The normal federal statute of limitations gives the IRS only three years to audit you and your business, starting from the later of the due date (March 17, 2014 for Sub-S entities, April 15, 2014 for sole proprietorships, Schedule C) or the date you actually file a business tax return (note that if you never file a return for a given tax year, all bets are off — you can be audited FOREVER!). So three years is the absolute minimum period for business tax record retention. However for serious tax misdeeds, the IRS can go back six years — and for outright fraud, it can go back forever.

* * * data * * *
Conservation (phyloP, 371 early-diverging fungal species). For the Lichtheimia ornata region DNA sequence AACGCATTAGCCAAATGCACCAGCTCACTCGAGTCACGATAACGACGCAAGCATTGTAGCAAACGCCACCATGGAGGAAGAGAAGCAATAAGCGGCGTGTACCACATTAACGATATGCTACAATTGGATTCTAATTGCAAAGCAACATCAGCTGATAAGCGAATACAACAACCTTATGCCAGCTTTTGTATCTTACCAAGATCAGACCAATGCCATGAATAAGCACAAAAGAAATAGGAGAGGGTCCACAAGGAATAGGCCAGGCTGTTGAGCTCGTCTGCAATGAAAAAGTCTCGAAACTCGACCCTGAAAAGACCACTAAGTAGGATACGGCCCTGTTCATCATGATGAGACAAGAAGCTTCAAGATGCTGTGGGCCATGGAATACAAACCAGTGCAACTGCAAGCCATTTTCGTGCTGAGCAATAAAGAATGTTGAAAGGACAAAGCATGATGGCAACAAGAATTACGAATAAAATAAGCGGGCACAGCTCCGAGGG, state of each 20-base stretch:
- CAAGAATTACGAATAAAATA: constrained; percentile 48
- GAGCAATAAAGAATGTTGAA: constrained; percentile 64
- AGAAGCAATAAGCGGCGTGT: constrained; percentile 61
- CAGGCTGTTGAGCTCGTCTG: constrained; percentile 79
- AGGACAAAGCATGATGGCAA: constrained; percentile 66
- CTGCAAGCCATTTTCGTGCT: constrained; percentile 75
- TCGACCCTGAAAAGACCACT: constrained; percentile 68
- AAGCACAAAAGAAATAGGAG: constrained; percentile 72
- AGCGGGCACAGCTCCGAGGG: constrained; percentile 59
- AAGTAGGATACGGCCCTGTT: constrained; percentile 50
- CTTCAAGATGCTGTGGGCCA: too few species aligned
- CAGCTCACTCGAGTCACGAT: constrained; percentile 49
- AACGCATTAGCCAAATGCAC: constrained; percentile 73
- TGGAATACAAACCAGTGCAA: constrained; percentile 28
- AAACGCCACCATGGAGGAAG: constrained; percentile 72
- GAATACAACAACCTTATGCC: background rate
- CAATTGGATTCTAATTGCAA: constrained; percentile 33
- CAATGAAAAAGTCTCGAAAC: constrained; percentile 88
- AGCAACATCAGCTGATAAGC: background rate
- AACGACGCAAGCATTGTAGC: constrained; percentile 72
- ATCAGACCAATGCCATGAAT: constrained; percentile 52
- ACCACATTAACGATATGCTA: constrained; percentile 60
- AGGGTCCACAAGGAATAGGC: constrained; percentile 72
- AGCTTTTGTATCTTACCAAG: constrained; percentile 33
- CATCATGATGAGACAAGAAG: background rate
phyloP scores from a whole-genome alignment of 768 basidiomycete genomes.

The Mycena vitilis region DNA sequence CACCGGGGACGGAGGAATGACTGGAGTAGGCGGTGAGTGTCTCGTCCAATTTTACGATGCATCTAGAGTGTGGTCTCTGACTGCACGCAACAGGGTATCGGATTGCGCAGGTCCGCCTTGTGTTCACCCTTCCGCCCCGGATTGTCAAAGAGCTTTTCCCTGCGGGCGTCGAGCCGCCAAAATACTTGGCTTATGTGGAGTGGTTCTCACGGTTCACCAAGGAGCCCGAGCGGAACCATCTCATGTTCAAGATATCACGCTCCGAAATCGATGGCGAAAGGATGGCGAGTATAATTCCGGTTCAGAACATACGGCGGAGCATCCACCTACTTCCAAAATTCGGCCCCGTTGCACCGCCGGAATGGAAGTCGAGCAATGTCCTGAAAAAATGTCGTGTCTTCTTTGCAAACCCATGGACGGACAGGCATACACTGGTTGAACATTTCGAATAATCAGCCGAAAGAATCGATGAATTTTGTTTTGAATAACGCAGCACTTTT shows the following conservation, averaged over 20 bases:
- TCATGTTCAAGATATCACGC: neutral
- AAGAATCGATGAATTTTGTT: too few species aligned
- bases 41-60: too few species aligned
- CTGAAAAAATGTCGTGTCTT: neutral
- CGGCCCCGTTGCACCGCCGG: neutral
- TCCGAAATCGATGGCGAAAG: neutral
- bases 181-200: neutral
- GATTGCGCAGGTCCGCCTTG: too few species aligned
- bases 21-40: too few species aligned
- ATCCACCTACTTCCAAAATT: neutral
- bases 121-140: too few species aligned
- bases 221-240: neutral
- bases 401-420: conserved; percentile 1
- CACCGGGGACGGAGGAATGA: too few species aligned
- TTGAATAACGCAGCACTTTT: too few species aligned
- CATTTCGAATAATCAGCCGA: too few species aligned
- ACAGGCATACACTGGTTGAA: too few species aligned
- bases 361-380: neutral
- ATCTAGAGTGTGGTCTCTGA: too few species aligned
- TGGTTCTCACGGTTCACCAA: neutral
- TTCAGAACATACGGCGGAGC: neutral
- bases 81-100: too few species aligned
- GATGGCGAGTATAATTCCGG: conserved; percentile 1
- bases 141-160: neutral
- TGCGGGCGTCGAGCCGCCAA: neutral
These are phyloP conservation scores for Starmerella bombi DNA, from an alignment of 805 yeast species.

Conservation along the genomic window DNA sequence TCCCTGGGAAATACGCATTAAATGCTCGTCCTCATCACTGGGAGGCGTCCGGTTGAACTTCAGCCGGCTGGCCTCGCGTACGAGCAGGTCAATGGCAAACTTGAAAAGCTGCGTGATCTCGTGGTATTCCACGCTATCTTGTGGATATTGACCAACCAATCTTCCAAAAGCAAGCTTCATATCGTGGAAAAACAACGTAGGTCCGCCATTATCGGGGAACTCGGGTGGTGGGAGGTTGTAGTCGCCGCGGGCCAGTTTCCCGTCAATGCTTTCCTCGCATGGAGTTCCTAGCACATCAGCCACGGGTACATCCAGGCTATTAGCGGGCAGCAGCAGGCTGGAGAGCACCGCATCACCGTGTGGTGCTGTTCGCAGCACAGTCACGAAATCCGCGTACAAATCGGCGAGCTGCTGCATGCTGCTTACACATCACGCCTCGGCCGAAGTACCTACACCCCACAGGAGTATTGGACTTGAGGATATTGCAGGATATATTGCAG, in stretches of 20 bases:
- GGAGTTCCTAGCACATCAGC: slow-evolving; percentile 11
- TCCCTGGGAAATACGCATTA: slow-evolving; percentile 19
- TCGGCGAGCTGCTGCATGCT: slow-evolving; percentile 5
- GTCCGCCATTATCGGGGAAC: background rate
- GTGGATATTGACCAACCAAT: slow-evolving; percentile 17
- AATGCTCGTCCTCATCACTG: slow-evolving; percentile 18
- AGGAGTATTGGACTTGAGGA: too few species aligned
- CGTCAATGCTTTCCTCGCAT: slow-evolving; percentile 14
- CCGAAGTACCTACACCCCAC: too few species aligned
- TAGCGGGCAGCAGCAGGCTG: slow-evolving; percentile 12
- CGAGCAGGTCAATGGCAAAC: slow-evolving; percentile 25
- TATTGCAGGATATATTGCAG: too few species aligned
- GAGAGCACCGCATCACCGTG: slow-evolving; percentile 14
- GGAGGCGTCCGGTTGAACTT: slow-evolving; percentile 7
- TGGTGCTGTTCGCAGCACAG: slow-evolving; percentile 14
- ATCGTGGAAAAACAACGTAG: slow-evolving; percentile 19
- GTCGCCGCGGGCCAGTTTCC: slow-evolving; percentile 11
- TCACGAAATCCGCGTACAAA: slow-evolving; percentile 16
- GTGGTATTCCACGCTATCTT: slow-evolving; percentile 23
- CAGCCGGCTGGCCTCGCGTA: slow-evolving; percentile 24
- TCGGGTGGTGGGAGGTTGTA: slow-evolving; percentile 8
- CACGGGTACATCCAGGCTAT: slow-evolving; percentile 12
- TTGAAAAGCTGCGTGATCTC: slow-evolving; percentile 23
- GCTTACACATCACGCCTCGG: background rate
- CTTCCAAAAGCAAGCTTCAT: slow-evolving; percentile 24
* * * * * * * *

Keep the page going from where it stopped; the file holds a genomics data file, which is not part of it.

State tax agencies can inspect your business tax records as well. Some state statutes of limitations for auditing are longer than the IRS’s (PA is three years generally). Conventional wisdom is to keep your regular tax-related documents — receipts, invoices, bank statements — for six years after filing your tax return.
Asset records on equipment such as vehicles, office equipment, tools and real estate, should be kept for six years AFTER the asset has been disposed of. For example, if you purchase a building in 1999 and sell it in 2010, you should keep the documents relating to the building from 1999 on until six years after the date of the sale — 2016. This is the “audit safety” period.